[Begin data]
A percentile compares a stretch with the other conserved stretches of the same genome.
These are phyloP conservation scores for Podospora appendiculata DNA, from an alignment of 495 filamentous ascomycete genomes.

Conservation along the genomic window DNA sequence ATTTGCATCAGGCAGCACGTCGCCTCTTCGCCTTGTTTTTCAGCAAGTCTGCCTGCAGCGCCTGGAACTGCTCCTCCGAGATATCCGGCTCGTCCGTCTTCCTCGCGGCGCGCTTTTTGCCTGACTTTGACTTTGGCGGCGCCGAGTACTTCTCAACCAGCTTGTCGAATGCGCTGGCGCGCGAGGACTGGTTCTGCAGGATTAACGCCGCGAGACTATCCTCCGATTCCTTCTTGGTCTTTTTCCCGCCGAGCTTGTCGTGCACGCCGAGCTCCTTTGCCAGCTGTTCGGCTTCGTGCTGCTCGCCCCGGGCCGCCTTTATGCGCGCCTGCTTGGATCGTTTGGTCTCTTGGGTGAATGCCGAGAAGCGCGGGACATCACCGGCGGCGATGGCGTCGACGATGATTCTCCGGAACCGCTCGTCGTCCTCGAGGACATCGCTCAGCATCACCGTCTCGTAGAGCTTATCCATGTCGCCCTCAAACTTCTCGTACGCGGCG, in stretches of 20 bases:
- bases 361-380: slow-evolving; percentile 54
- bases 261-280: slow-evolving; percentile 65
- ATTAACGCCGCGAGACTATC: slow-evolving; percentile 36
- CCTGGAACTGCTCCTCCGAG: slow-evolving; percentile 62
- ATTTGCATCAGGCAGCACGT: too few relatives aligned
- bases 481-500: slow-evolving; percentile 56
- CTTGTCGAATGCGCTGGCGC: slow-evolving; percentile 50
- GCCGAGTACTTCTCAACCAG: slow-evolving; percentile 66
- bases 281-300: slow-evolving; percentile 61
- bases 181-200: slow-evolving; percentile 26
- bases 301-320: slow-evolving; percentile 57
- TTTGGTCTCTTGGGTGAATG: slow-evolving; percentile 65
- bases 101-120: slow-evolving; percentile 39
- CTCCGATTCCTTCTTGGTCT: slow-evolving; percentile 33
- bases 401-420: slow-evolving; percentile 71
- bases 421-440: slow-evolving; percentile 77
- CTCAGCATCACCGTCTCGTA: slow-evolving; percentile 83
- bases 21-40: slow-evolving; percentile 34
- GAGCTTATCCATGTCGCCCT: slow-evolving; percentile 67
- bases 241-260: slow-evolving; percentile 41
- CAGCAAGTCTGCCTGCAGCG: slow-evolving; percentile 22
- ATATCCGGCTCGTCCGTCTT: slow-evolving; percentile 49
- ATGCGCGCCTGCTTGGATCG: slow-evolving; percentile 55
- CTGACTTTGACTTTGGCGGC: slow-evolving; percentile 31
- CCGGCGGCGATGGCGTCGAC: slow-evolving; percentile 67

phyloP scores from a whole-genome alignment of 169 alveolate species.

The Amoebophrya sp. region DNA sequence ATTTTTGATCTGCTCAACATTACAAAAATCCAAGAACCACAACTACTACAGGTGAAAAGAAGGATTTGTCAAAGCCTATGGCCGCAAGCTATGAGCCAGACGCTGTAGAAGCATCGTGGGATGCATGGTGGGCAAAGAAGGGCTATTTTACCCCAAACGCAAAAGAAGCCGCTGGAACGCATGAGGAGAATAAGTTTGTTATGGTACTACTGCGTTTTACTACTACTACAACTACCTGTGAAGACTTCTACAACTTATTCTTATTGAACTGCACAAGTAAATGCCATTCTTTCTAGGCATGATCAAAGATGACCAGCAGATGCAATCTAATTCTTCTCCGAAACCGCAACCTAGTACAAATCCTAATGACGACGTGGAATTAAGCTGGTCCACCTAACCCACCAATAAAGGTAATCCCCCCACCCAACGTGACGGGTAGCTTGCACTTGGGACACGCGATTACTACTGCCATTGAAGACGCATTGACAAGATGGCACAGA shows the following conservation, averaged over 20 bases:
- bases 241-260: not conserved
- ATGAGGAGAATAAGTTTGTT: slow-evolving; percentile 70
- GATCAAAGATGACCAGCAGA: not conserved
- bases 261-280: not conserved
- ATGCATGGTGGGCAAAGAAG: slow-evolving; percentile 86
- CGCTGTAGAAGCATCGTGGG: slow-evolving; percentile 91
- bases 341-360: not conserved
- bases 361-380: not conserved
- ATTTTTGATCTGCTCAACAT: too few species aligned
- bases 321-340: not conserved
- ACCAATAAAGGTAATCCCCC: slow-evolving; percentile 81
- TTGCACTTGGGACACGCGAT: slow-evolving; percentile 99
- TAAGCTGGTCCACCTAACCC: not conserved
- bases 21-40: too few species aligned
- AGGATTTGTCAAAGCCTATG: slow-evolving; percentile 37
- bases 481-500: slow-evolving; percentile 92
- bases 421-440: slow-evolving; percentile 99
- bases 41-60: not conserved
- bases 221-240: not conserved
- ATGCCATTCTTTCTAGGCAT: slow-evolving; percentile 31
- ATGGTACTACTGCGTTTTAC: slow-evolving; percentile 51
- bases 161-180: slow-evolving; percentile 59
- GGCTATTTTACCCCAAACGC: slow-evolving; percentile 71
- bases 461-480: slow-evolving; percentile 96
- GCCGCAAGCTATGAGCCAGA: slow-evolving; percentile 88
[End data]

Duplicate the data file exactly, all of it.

A percentile compares a stretch with the other conserved stretches of the same genome.
These are phyloP conservation scores for Podospora appendiculata DNA, from an alignment of 495 filamentous ascomycete genomes.

Conservation along the genomic window DNA sequence ATTTGCATCAGGCAGCACGTCGCCTCTTCGCCTTGTTTTTCAGCAAGTCTGCCTGCAGCGCCTGGAACTGCTCCTCCGAGATATCCGGCTCGTCCGTCTTCCTCGCGGCGCGCTTTTTGCCTGACTTTGACTTTGGCGGCGCCGAGTACTTCTCAACCAGCTTGTCGAATGCGCTGGCGCGCGAGGACTGGTTCTGCAGGATTAACGCCGCGAGACTATCCTCCGATTCCTTCTTGGTCTTTTTCCCGCCGAGCTTGTCGTGCACGCCGAGCTCCTTTGCCAGCTGTTCGGCTTCGTGCTGCTCGCCCCGGGCCGCCTTTATGCGCGCCTGCTTGGATCGTTTGGTCTCTTGGGTGAATGCCGAGAAGCGCGGGACATCACCGGCGGCGATGGCGTCGACGATGATTCTCCGGAACCGCTCGTCGTCCTCGAGGACATCGCTCAGCATCACCGTCTCGTAGAGCTTATCCATGTCGCCCTCAAACTTCTCGTACGCGGCG, in stretches of 20 bases:
- bases 361-380: slow-evolving; percentile 54
- bases 261-280: slow-evolving; percentile 65
- ATTAACGCCGCGAGACTATC: slow-evolving; percentile 36
- CCTGGAACTGCTCCTCCGAG: slow-evolving; percentile 62
- ATTTGCATCAGGCAGCACGT: too few relatives aligned
- bases 481-500: slow-evolving; percentile 56
- CTTGTCGAATGCGCTGGCGC: slow-evolving; percentile 50
- GCCGAGTACTTCTCAACCAG: slow-evolving; percentile 66
- bases 281-300: slow-evolving; percentile 61
- bases 181-200: slow-evolving; percentile 26
- bases 301-320: slow-evolving; percentile 57
- TTTGGTCTCTTGGGTGAATG: slow-evolving; percentile 65
- bases 101-120: slow-evolving; percentile 39
- CTCCGATTCCTTCTTGGTCT: slow-evolving; percentile 33
- bases 401-420: slow-evolving; percentile 71
- bases 421-440: slow-evolving; percentile 77
- CTCAGCATCACCGTCTCGTA: slow-evolving; percentile 83
- bases 21-40: slow-evolving; percentile 34
- GAGCTTATCCATGTCGCCCT: slow-evolving; percentile 67
- bases 241-260: slow-evolving; percentile 41
- CAGCAAGTCTGCCTGCAGCG: slow-evolving; percentile 22
- ATATCCGGCTCGTCCGTCTT: slow-evolving; percentile 49
- ATGCGCGCCTGCTTGGATCG: slow-evolving; percentile 55
- CTGACTTTGACTTTGGCGGC: slow-evolving; percentile 31
- CCGGCGGCGATGGCGTCGAC: slow-evolving; percentile 67

phyloP scores from a whole-genome alignment of 169 alveolate species.

The Amoebophrya sp. region DNA sequence ATTTTTGATCTGCTCAACATTACAAAAATCCAAGAACCACAACTACTACAGGTGAAAAGAAGGATTTGTCAAAGCCTATGGCCGCAAGCTATGAGCCAGACGCTGTAGAAGCATCGTGGGATGCATGGTGGGCAAAGAAGGGCTATTTTACCCCAAACGCAAAAGAAGCCGCTGGAACGCATGAGGAGAATAAGTTTGTTATGGTACTACTGCGTTTTACTACTACTACAACTACCTGTGAAGACTTCTACAACTTATTCTTATTGAACTGCACAAGTAAATGCCATTCTTTCTAGGCATGATCAAAGATGACCAGCAGATGCAATCTAATTCTTCTCCGAAACCGCAACCTAGTACAAATCCTAATGACGACGTGGAATTAAGCTGGTCCACCTAACCCACCAATAAAGGTAATCCCCCCACCCAACGTGACGGGTAGCTTGCACTTGGGACACGCGATTACTACTGCCATTGAAGACGCATTGACAAGATGGCACAGA shows the following conservation, averaged over 20 bases:
- bases 241-260: not conserved
- ATGAGGAGAATAAGTTTGTT: slow-evolving; percentile 70
- GATCAAAGATGACCAGCAGA: not conserved
- bases 261-280: not conserved
- ATGCATGGTGGGCAAAGAAG: slow-evolving; percentile 86
- CGCTGTAGAAGCATCGTGGG: slow-evolving; percentile 91
- bases 341-360: not conserved
- bases 361-380: not conserved
- ATTTTTGATCTGCTCAACAT: too few species aligned
- bases 321-340: not conserved
- ACCAATAAAGGTAATCCCCC: slow-evolving; percentile 81
- TTGCACTTGGGACACGCGAT: slow-evolving; percentile 99
- TAAGCTGGTCCACCTAACCC: not conserved
- bases 21-40: too few species aligned
- AGGATTTGTCAAAGCCTATG: slow-evolving; percentile 37
- bases 481-500: slow-evolving; percentile 92
- bases 421-440: slow-evolving; percentile 99
- bases 41-60: not conserved
- bases 221-240: not conserved
- ATGCCATTCTTTCTAGGCAT: slow-evolving; percentile 31
- ATGGTACTACTGCGTTTTAC: slow-evolving; percentile 51
- bases 161-180: slow-evolving; percentile 59
- GGCTATTTTACCCCAAACGC: slow-evolving; percentile 71
- bases 461-480: slow-evolving; percentile 96
- GCCGCAAGCTATGAGCCAGA: slow-evolving; percentile 88